A 50ft (15m) fin whale washed up on a beach at Sennen Cove in Cornwall on Sunday has "peculiar" damage, a wildlife expert has said.
The animal is a female fin whale
Dr Nick Tregenza of the Cornwall Wildlife Trust said the female had an irregular pattern of damage to its skin and excess of damage on its underside.
He said: "It is also odd that it has come into the bay when most other drifting debris was being washed out."
A dead fin whale was also discovered at a beach in Brixham, Devon, on Saturday.
Both fin whales, which are the second largest mammal on the planet, weigh about 35 to 45 tonnes and are 50ft (15m) long.
Both appear to have been brought ashore by the recent stormy weather, although it is thought likely the whales were dead before they beached.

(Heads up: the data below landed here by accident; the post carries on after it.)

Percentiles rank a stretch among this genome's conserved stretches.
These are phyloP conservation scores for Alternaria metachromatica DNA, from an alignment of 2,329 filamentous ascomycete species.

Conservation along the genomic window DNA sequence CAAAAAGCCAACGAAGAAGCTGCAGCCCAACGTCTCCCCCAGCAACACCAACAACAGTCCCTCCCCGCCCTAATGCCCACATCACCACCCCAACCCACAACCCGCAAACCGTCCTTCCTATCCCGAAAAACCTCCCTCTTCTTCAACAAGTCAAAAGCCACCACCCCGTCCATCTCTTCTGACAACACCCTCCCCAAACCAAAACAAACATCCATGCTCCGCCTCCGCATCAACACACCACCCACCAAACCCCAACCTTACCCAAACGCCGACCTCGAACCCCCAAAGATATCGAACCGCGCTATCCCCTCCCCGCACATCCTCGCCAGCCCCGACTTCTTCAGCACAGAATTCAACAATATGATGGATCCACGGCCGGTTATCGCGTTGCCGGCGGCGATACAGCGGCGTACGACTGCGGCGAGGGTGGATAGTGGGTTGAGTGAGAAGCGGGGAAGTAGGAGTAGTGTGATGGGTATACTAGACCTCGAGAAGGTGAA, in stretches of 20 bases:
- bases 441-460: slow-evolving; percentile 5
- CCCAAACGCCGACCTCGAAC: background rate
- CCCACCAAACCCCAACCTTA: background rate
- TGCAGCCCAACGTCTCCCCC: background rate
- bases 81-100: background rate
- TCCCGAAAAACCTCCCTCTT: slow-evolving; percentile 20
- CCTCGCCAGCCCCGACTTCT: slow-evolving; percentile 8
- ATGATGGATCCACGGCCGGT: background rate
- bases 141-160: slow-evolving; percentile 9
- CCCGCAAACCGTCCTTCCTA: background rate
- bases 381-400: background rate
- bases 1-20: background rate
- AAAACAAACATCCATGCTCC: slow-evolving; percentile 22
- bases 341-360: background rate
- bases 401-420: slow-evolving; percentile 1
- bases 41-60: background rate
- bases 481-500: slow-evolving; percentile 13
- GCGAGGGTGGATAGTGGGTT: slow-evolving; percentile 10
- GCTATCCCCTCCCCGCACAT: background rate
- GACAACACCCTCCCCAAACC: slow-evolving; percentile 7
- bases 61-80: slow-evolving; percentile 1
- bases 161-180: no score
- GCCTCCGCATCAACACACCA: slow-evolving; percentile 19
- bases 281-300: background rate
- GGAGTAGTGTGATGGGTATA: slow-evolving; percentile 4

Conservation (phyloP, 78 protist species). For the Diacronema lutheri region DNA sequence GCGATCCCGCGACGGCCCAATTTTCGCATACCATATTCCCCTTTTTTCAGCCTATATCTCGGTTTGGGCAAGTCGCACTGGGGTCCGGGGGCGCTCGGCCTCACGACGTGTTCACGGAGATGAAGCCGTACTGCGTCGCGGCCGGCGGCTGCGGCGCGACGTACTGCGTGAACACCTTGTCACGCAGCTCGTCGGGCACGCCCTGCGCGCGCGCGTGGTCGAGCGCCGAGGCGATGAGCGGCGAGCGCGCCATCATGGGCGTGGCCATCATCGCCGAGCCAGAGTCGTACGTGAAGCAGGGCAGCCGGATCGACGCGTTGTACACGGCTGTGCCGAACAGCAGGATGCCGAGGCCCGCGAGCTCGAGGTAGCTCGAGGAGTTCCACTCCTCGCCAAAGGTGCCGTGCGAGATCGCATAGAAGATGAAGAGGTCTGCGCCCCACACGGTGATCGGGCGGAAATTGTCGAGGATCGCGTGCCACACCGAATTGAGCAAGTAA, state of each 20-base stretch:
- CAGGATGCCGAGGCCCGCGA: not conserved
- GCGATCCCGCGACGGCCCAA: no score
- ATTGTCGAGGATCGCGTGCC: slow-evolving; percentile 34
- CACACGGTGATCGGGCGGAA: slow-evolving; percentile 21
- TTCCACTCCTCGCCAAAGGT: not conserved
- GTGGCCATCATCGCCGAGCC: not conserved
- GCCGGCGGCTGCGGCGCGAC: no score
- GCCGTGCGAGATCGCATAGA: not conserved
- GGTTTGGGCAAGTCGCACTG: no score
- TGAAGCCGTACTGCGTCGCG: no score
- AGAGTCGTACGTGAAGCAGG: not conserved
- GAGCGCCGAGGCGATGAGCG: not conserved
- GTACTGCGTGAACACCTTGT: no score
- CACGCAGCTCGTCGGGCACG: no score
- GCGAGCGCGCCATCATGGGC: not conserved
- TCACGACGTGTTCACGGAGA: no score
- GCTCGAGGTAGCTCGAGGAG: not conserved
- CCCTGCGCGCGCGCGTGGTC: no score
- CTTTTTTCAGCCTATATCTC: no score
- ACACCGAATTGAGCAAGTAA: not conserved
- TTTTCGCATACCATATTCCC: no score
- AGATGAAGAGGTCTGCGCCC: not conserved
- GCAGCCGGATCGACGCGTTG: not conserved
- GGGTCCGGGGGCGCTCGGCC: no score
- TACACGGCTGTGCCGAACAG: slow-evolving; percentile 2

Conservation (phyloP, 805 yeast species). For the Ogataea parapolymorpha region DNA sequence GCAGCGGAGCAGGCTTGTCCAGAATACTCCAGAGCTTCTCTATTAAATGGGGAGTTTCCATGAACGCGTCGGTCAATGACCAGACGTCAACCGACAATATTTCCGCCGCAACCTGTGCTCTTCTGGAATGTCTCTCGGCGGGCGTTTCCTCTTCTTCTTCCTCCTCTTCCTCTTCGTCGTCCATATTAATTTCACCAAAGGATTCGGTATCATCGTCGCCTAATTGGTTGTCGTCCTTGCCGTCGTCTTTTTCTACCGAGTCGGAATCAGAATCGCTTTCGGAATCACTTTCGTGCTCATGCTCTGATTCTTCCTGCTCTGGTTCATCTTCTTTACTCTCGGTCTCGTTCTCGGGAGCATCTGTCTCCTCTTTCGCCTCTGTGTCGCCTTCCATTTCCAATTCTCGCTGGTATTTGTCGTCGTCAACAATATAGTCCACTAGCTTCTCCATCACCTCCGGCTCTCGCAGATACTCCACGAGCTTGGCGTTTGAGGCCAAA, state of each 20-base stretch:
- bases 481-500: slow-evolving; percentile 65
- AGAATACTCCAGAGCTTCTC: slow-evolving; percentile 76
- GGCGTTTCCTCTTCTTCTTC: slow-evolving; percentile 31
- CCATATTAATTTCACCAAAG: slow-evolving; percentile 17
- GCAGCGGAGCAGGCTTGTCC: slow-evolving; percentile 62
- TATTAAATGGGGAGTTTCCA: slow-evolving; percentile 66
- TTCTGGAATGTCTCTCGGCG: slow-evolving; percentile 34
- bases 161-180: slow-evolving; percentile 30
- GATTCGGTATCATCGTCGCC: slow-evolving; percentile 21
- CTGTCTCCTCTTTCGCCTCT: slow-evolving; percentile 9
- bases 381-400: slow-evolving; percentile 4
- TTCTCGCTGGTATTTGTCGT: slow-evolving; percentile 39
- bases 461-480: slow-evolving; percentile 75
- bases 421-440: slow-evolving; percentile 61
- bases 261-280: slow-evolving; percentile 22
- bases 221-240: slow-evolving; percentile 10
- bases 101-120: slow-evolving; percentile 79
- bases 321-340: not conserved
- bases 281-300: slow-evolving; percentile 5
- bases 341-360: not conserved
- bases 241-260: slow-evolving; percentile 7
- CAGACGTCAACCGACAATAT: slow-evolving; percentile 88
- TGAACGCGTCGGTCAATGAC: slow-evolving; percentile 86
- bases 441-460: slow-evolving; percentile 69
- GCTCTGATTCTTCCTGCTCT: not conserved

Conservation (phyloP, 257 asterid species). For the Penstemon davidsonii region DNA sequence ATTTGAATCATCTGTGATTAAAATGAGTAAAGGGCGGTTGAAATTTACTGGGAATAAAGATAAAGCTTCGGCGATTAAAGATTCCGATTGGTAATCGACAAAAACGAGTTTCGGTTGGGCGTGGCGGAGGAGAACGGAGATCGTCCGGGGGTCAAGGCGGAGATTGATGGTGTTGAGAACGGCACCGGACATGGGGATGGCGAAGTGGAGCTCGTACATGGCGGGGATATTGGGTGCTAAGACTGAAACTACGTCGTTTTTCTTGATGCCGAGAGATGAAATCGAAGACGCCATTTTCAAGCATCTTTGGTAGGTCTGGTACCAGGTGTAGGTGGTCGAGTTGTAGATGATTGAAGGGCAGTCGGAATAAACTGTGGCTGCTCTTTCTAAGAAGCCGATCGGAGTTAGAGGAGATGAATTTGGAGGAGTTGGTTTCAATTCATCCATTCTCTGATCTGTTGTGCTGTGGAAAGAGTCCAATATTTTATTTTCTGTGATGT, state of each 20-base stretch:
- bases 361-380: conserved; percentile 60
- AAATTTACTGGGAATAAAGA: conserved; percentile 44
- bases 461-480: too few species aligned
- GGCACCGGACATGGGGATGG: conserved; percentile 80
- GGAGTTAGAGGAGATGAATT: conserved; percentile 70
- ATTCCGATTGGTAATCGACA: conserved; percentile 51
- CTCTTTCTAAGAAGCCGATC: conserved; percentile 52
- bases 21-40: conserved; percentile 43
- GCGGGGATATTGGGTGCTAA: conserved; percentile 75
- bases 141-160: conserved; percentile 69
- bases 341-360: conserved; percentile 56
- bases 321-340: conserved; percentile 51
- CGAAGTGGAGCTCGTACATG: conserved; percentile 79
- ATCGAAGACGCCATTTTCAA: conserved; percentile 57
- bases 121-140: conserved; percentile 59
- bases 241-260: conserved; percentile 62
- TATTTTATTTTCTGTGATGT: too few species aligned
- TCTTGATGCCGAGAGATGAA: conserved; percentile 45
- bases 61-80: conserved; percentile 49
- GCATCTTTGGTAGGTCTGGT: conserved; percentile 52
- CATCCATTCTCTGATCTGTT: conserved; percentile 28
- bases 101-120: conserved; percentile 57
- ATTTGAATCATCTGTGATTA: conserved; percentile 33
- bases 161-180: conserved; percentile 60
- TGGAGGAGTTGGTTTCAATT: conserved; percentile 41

Cornwall Wildlife Trust says the carcass was quite fresh and estimates the whale died a few days ago.
Dr Tregenza said: "Fin whales can grow to 90ft (27.5m).
"Since 1996, they have been seen during most winters around the Land's End peninsula, Mount's Bay or Falmouth Bay.
"It does look as though the fin whale population may be recovering well since the end of the commercial whaling, which devastated their population. As a result, they are re-occupying habitat they previously used."
Kate Hockley, a volunteer for the Trust, was called out to record the Sennen Cove whale, one of only 10 to have been recorded since records began.
Ms Hockley said: "I was awe-struck by the whole experience.
"It was lying upside down on its back, its eyes were shut and it looked very beautiful in its own way."
The Trust is advising members of the public to report any stranded mammals, but not to approach or touch them.
It says cetaceans (whales, dolphins, porpoises) can carry diseased which may be transmitted to humans and their pets.